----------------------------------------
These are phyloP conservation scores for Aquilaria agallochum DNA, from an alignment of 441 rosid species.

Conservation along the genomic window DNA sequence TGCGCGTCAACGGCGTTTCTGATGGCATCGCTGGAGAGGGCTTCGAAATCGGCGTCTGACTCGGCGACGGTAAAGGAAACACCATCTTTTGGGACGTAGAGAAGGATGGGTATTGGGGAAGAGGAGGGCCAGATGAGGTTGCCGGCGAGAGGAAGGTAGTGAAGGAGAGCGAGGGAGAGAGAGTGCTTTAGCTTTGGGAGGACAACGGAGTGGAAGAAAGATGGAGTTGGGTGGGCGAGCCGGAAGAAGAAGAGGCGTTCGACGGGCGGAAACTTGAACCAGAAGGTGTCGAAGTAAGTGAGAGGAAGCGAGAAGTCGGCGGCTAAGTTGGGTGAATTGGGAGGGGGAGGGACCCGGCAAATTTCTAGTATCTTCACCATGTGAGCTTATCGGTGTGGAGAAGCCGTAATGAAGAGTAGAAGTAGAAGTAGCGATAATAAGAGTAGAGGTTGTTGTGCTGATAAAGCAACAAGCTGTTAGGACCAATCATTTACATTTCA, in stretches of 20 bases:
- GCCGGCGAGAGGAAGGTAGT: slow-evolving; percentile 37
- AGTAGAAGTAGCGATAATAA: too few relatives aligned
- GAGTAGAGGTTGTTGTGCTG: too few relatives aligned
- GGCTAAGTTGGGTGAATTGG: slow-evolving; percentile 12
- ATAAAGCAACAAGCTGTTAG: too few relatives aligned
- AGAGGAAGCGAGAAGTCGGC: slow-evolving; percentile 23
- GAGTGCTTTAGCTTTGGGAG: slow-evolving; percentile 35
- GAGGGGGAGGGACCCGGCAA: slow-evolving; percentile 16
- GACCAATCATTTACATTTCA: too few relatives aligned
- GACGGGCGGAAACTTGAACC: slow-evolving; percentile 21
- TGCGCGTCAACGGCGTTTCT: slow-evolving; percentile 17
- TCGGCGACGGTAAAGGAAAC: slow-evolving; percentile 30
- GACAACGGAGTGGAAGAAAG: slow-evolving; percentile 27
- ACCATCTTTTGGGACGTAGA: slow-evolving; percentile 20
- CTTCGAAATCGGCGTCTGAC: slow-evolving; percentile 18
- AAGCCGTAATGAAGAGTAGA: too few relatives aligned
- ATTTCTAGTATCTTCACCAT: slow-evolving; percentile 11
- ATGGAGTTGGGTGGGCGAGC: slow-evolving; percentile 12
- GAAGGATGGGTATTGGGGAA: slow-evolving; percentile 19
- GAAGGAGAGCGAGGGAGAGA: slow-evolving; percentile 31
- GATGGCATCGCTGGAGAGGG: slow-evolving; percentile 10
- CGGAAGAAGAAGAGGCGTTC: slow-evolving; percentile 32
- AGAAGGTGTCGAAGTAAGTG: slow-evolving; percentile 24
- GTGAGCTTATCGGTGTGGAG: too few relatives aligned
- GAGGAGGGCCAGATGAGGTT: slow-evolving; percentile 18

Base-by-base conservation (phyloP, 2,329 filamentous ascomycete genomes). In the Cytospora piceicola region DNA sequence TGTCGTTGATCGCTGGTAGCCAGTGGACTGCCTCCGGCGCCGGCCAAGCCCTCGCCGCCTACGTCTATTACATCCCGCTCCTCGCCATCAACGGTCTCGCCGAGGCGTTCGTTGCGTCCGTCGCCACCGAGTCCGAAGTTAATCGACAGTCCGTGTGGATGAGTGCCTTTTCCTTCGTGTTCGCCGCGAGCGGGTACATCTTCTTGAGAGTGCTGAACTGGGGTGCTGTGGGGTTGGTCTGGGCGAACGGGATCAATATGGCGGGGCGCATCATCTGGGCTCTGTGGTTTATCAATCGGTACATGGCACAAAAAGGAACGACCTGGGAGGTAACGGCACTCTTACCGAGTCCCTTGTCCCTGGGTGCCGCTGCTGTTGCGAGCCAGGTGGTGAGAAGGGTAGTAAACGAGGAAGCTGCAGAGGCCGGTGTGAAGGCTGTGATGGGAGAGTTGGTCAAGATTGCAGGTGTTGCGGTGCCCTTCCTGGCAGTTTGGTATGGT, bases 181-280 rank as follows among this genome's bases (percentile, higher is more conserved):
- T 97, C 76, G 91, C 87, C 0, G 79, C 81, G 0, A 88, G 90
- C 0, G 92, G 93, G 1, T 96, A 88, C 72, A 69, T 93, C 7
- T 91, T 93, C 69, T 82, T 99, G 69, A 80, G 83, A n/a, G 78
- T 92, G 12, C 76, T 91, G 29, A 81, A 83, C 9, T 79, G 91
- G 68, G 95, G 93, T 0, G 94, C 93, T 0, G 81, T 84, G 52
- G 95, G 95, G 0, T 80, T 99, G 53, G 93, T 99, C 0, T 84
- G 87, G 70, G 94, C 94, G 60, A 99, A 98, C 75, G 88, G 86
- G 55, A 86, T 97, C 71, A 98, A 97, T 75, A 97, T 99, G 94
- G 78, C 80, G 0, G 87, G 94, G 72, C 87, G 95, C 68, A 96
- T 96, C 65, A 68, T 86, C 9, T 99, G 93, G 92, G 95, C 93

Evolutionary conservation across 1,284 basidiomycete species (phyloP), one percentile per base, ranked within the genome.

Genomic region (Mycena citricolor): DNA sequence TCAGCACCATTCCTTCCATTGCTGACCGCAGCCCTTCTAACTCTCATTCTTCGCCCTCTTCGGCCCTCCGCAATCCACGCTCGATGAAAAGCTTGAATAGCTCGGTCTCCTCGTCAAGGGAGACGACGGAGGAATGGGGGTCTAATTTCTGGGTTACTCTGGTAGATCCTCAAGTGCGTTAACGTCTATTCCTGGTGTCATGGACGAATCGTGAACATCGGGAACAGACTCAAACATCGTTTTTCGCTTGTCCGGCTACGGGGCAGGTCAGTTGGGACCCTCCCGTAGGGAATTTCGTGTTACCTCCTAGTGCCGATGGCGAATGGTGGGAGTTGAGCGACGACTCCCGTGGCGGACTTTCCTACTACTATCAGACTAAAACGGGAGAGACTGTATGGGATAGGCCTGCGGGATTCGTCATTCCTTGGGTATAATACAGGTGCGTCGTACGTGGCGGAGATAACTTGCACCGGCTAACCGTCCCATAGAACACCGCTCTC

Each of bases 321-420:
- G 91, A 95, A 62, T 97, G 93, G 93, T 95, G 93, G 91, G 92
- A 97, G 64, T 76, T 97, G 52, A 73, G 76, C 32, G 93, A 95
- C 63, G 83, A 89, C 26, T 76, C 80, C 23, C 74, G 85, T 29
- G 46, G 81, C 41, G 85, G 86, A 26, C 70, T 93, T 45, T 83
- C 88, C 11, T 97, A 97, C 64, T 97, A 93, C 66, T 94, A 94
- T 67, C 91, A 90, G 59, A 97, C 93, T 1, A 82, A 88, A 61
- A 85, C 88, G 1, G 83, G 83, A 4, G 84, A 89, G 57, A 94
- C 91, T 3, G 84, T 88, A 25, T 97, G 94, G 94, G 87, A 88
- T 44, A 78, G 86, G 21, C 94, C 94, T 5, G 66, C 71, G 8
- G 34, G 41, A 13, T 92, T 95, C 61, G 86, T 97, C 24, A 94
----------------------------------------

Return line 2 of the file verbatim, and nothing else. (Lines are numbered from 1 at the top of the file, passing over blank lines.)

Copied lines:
Conservation along the genomic window DNA sequence TGCGCGTCAACGGCGTTTCTGATGGCATCGCTGGAGAGGGCTTCGAAATCGGCGTCTGACTCGGCGACGGTAAAGGAAACACCATCTTTTGGGACGTAGAGAAGGATGGGTATTGGGGAAGAGGAGGGCCAGATGAGGTTGCCGGCGAGAGGAAGGTAGTGAAGGAGAGCGAGGGAGAGAGAGTGCTTTAGCTTTGGGAGGACAACGGAGTGGAAGAAAGATGGAGTTGGGTGGGCGAGCCGGAAGAAGAAGAGGCGTTCGACGGGCGGAAACTTGAACCAGAAGGTGTCGAAGTAAGTGAGAGGAAGCGAGAAGTCGGCGGCTAAGTTGGGTGAATTGGGAGGGGGAGGGACCCGGCAAATTTCTAGTATCTTCACCATGTGAGCTTATCGGTGTGGAGAAGCCGTAATGAAGAGTAGAAGTAGAAGTAGCGATAATAAGAGTAGAGGTTGTTGTGCTGATAAAGCAACAAGCTGTTAGGACCAATCATTTACATTTCA, in stretches of 20 bases: